Turbo snail eating algae off the glass.

Turbo snail eating algae off the glass.

Cleaning the sand under the plate coral.

An unlikely pair, but the turbo and the plate coral stayed snuggled together for two days.


  1. They never warn you how slippery relevance is in Relevance School, do they? Every so often I look up and think, “When did that stop being relevant?” or “When did THAT start to matter.” *sigh* I miss the old days (yanno, my teenage self) when everything I deemed relevant was, in fact, Relevant. Firm ground, not the goosh I walk on now.

    Experience sure has a way of liquefying the substrata, Mrs. I think we need bigger shoes.

    Liked by 1 person

  2. This post touches on something I’ve been thinking about for a number of years. I don’t have a post secondary education, but I know I’m smart. I know I’m a strategic thinker. I know I can make things happen. I don’t learn sitting at a desk. I learn by rolling up my sleeves and doing and learning as I go. I learn through mentors and conversations with people who are educated and experienced in areas that interest me.

    The lack of a degree does brand me though as stated to me by others and my own self judging. It’s something I continually have to stand up against. But I have come to think it’s pure bullshit, in the sense that it’s just a reflection of what most people think, or say they think because it’s a societal norm, if that makes sense.

    haha guess I’m a bit sensitive on this topic 😀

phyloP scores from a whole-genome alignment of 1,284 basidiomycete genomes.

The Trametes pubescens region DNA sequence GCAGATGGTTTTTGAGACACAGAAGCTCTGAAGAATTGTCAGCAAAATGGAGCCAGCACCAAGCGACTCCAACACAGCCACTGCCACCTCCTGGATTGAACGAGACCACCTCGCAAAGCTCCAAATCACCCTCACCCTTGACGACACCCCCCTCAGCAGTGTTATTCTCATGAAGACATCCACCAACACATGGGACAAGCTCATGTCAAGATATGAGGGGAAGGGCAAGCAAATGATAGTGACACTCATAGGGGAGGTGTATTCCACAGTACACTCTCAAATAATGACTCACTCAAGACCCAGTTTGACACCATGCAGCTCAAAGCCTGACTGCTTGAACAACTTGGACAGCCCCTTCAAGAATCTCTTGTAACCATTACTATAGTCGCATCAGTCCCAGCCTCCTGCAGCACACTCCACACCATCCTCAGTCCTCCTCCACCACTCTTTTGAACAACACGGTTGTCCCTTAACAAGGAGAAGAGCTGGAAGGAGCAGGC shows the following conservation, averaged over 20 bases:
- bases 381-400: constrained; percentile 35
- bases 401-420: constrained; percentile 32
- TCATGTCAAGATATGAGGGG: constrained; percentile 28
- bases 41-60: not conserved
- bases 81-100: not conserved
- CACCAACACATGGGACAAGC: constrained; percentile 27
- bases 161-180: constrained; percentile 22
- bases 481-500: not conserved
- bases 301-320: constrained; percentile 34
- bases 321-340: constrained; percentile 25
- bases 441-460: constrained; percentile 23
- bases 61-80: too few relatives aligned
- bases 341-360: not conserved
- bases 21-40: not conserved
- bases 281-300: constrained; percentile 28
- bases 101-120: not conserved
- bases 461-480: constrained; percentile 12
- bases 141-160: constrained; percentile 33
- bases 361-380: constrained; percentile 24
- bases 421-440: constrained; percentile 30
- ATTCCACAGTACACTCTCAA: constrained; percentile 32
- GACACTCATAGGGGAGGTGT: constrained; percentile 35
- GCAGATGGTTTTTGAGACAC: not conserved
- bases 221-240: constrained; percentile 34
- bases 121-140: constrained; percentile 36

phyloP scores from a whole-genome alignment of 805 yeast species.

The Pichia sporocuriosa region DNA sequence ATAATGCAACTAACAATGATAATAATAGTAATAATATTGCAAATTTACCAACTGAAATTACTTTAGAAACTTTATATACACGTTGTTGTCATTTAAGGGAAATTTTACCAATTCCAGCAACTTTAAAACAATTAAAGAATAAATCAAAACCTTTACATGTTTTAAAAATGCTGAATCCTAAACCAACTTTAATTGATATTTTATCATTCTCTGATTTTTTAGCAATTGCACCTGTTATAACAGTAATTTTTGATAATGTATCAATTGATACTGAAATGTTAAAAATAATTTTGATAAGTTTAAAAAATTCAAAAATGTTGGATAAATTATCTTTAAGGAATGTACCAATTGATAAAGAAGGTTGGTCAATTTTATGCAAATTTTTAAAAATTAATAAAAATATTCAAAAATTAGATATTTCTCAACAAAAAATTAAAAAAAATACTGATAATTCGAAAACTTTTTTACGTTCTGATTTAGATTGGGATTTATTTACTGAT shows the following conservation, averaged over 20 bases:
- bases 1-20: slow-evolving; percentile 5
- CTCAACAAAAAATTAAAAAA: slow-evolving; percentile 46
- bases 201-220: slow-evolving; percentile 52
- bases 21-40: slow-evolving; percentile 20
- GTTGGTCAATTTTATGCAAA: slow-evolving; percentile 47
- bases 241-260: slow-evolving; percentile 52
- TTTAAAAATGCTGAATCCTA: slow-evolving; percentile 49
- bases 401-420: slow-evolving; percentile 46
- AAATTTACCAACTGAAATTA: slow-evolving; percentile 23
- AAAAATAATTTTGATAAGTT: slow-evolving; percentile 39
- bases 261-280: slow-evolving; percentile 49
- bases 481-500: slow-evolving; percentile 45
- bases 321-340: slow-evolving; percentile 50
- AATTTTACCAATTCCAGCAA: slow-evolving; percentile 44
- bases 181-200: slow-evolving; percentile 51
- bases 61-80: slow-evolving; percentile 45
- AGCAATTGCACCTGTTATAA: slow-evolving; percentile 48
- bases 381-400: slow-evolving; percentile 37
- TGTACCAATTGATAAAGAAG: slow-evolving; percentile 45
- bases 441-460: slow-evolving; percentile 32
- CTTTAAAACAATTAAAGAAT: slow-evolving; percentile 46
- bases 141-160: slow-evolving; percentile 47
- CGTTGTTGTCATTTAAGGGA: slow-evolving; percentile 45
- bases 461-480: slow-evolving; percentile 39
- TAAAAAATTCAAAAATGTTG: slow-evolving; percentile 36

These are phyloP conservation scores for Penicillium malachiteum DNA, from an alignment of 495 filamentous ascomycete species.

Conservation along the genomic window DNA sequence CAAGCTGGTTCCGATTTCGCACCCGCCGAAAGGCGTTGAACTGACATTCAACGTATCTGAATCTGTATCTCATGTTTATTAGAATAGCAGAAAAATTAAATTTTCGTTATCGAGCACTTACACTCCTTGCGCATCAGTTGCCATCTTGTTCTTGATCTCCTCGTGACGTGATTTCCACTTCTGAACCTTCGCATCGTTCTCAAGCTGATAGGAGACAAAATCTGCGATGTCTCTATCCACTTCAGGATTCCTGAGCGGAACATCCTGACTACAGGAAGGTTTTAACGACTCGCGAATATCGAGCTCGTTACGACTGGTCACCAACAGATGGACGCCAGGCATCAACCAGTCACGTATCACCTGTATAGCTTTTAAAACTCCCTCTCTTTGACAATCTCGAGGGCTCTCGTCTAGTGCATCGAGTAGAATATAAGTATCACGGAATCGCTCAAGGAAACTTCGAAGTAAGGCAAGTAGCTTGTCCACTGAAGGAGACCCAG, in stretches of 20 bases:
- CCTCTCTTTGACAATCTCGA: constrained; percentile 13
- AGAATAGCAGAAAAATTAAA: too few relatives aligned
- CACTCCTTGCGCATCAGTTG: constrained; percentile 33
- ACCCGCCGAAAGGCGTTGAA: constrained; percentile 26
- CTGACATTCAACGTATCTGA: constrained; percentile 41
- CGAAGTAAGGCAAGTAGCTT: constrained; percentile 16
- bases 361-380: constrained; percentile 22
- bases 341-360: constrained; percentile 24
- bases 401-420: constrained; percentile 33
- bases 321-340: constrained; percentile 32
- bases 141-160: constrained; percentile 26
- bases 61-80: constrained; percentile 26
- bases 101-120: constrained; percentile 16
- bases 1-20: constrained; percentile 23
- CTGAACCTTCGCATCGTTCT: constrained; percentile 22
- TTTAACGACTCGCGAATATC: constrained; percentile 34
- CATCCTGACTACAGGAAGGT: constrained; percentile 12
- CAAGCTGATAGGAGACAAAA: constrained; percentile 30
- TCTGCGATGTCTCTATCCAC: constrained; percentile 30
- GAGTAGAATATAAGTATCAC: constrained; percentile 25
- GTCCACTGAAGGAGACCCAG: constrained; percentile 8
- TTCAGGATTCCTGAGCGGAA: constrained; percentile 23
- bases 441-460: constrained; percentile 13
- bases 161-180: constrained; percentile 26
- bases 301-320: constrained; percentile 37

What I really meant to say mrs f., is don’t be so hard on yourself. ❤
    Diana xo


    1. I get it, Diana. I really do. Yes, there’s self judgement, but there’s also a reality as to judgements and assumptions made when you don’t have a degree. Seems to me if you aren’t in a field that requires years of specialized schooling, life experience should be equivalent. If only I were king…. (((((Hugs)))))

      Liked by 1 person

  3. I never took calculus either. I went to college (humanities, heheh), but my personal experience left me thinking that I went to a daycare rather than a place where you learn. Oh well.

    Anyway, I wanted to let you know that I find it admirable that you are supportive of your children. It’s rare to come across parents who want their children to find success in say, art, or literature. I think if it is something you love, and you are persistent with it, you should continue to pursue it.

    I also don’t find you irrelevant. You seem to have done well in supporting your children in meeting their endeavors. A lot of parents don’t, whether that’s due to crab mentality (“If I didn’t go to college, you shouldn’t either, etc.”), or feeling their children aren’t good enough.

    Keep going, keep thinking, keep writing. You are an engaging individual with insights I’d like to read. 🙂

    Liked by 1 person

  4. Some of the things that are now irrelevant once was very relevant, just saying if you took someone from the year 1750 and asked them what they thought was relevant it very well maybe different from what someone in the year 2012 would say……………just a thought

    Liked by 1 person

  5. You’re you and I’m glad you are! I like your perspective from fringeland, and you’re the only reefer I know.

    I do hope you’re feeling better (physically, mentally, whatever you need really) and congrats to Man Child on his college graduation!

    Liked by 1 person